theartofcompilationIt's hard to make a good compilation. In Nick Hornby's book "High Fidelity" there's a good description of the agony. "I spent hours putting that cassette together. To me, making a tape is like writing a letter - there's a lot of erasing and rethinking and starting again, and I wanted it to be a good one... A good compilation tape, like breaking up, is hard to do. You've got to kick off with a corker, to hold the attention, and then you've got to up it a notch, or cool it a notch... oh, there are loads of rules.” There are three broad categories for compilations; chronological, thematical and typical. They all require boundaries. All physical formats have limitations (in time and space). That's a good thing, since you need to really focus and make strong priorities. The difficulty level is higher for a cassette than a cd, since you have two sides (A and B). Which song should close side A and which song should open side B? These profound questions need to be addressed. To give a person a personalized mixtape or cd-compilation isn't something to be taken lightly. The giving (and receiving) is a ritual not unlike meishi koukan (exchanging business cards); given and received with two hands, handed face-down to the receiver, kept on display for the remainder of the interaction and kept as immaculate as possible. It should be obvious that you don't make and give a mixtape or a cd-compilation to just anyone. Maybe an impersonal copy of a copy, but never a unique compilation since it requires both thought and reflection. Compilations are becoming more rare and compilators are a dying breed. Not many people want to put in the time and effort. On the other hand, people want to get informed, enlighted and guided. In fact, a lot of the traffic on the site is directed towards the lists. Humans are today competing against algorithms. However, we beat algorithms every single time since humans are complex. But, sometimes humans make mistakes. Making a playlist on Spotify or Youtube with over 200 gothic country songs isn't compiling, it's piling.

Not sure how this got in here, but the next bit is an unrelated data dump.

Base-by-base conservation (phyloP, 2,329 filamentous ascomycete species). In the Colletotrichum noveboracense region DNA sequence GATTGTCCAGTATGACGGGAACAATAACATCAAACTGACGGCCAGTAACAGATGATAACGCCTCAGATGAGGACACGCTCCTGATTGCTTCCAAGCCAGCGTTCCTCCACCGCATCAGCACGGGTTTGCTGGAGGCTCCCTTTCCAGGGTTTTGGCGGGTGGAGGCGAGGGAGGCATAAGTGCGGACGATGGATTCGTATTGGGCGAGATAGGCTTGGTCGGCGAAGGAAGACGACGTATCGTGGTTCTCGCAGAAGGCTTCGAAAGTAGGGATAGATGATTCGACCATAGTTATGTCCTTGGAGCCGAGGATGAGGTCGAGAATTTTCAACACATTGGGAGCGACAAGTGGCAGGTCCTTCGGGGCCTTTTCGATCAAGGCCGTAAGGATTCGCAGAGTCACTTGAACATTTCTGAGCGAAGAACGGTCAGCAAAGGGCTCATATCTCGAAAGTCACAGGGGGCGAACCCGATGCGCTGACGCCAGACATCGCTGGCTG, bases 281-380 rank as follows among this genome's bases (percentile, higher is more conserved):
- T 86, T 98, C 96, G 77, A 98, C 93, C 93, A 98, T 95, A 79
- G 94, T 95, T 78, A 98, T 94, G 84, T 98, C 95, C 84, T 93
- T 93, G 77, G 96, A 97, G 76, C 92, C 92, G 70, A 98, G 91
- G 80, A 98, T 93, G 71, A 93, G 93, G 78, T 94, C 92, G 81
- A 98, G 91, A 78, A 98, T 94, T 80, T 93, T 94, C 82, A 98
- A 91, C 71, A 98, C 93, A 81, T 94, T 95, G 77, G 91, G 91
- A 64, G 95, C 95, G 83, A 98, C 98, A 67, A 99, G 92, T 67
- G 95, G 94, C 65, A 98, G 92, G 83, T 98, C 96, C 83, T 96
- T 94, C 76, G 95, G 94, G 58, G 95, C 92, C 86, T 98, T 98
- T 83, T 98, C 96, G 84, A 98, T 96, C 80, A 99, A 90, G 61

SchlaraffenlandI'm sick of the widespread stereotype image of musicians. They don't really do anything, do they? Only music, but how hard could that be? It's just easy living without any demands. Musicians are bohemians and don't like to make any plans. Instead, they simple turn on their musical tap and create in the spur of the moment. It comes without any effort just as in the fictitious land with many names; Schlaraffenland (german), Cockaigne (english), Pays de Cocagne (french) and Luilekkerland (dutch). Read more here (opens in a new window). However, every single musician I know is the total opposite of this tiresome stereotype. They are all hard working individuals, driven project leaders and entrepreneurials, masters of logistics and multitaskers by birth. In fact, most musicians could set up a complete circus including the trapeze in no time. And what about the bohemian approach? The work ethic is extremely strong: "Early is On Time, On Time is Late, and Late is Unacceptable". Ask any musician and you will hear the truth.